Technology meets healthcare design
One of the fascinating aspects of healthcare design is how it intersects with technology. Not that architecture doesn't have to meet technological demands in other fields—nuclear power, industrial plants, even commercial shopping and office structures offer technical challenges of their own. But healthcare is unique in that it offers such an intimate, personal service using some of the most sophisticated, mathematically advanced technologies ever devised. And for some reason, these healthcare technologies seem to evolve and grow at an amazingly rapid pace—not a comforting thought for project planners who are building, if not for the ages, at least for the next few decades.
This exciting balancing act of the personal and technical was brought home to me most forcefully by a couple of articles in this issue: “Convergence of the ‘ologies’,” by Anshen+Allen's Bill Rostenberg (p. 42), and “The OR Theater of the Future,” by Charles Osborne of Shepley Bulfinch Richardson and Abbott (p. 56). Readers will witness the remarkable convergence of radiology with surgical and diagnostic procedures across an array of disciplines, including cardiology, oncology, and pediatric brain surgery. The movement is spawning some weird acronyms, such as MRA (magnetic resonance angiography), MROR (magnetic resonance operating room), and I-MRT (intraoperative magnetic resonance therapy). More to the point, it is transforming the planning of the healthcare environment.
Start with the most basic challenge: incorporating powerful magnets in spaces where delicate surgical procedures are performed. Then there are the questions of selecting and locating image guidance media and providing space for computerized, robotic control rooms. Then add to the mix accommodations for new technical personnel, along with staff from clinical specialties that have never collaborated this closely before. Then come the questions as to what extent we “flex” the new hybrid operating rooms and prep/recovery areas.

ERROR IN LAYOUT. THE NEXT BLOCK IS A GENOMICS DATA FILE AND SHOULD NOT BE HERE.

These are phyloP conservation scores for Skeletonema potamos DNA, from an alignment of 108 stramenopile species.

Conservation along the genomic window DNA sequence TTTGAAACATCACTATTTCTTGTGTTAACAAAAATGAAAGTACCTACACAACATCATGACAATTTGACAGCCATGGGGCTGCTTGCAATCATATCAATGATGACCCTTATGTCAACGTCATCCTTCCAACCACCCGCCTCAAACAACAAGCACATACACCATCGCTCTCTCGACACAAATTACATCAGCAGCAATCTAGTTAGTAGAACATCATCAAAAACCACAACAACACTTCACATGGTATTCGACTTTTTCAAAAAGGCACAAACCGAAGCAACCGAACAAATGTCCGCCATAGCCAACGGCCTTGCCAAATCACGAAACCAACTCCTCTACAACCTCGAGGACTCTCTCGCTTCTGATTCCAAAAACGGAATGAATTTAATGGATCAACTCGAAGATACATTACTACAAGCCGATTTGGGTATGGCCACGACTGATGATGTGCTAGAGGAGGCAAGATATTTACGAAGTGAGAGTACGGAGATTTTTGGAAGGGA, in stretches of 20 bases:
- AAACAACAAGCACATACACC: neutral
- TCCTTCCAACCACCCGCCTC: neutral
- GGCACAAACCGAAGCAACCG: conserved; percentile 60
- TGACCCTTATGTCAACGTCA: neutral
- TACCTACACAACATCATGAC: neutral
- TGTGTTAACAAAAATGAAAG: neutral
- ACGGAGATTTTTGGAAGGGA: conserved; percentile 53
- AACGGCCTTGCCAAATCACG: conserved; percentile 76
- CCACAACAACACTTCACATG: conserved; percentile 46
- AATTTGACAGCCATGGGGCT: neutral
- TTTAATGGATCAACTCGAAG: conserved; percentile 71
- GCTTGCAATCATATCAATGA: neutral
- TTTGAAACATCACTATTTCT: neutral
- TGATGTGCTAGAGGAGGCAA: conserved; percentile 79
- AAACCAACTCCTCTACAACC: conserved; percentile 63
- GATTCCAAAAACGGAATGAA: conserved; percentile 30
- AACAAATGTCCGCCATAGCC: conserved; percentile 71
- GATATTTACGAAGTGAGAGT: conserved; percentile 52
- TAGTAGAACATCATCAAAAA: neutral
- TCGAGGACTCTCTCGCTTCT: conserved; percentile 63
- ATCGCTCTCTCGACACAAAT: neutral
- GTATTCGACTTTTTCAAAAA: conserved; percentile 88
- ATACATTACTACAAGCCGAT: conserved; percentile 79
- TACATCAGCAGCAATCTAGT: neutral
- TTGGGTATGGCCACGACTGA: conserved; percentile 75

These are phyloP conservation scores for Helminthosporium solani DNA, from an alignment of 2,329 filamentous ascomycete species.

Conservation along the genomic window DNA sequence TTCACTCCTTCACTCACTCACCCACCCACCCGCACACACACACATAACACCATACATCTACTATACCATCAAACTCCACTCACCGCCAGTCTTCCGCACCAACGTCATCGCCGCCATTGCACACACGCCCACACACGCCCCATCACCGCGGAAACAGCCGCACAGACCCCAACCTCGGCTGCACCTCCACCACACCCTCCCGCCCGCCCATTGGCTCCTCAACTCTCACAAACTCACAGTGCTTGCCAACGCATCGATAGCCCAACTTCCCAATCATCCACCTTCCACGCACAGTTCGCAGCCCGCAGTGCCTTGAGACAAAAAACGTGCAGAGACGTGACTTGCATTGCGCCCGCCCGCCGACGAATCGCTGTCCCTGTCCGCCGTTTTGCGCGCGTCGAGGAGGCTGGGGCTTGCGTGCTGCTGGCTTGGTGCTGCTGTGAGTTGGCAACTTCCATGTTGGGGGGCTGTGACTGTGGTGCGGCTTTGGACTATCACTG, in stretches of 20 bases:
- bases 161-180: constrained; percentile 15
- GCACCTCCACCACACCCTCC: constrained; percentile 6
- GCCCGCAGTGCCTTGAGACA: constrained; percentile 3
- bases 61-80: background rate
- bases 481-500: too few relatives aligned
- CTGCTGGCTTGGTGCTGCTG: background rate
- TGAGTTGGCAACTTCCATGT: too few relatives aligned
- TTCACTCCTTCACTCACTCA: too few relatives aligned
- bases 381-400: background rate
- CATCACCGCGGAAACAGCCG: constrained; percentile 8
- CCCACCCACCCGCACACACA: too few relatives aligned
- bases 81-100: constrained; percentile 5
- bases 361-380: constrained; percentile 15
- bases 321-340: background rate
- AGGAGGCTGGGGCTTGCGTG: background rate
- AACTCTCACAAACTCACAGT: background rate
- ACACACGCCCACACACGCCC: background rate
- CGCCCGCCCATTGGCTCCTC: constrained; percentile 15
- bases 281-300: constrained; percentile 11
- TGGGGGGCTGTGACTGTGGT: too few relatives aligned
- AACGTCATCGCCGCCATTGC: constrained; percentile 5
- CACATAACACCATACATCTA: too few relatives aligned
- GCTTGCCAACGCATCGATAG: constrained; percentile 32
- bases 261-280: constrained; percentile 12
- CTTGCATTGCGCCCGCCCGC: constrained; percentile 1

Some forward-thinking hospitals are already working in some of these possibilities during new construction by providing shell spaces adaptable to the new approaches—witness our Showcase hospital this month, Abbott Northwestern Heart Hospital (p. 82). But many are still on the threshold of what promises to be a new era of healthcare planning and design, complete with complications and challenges never before encountered. Stay tuned with HEALTHCARE DESIGN, as we continue to explore these exciting and often daunting new frontiers. HD
Richard L. Peck, Editor-in-Chief
To send comments to the editors, e-mail email@example.com.
Healthcare Design 2006 May;6(3):4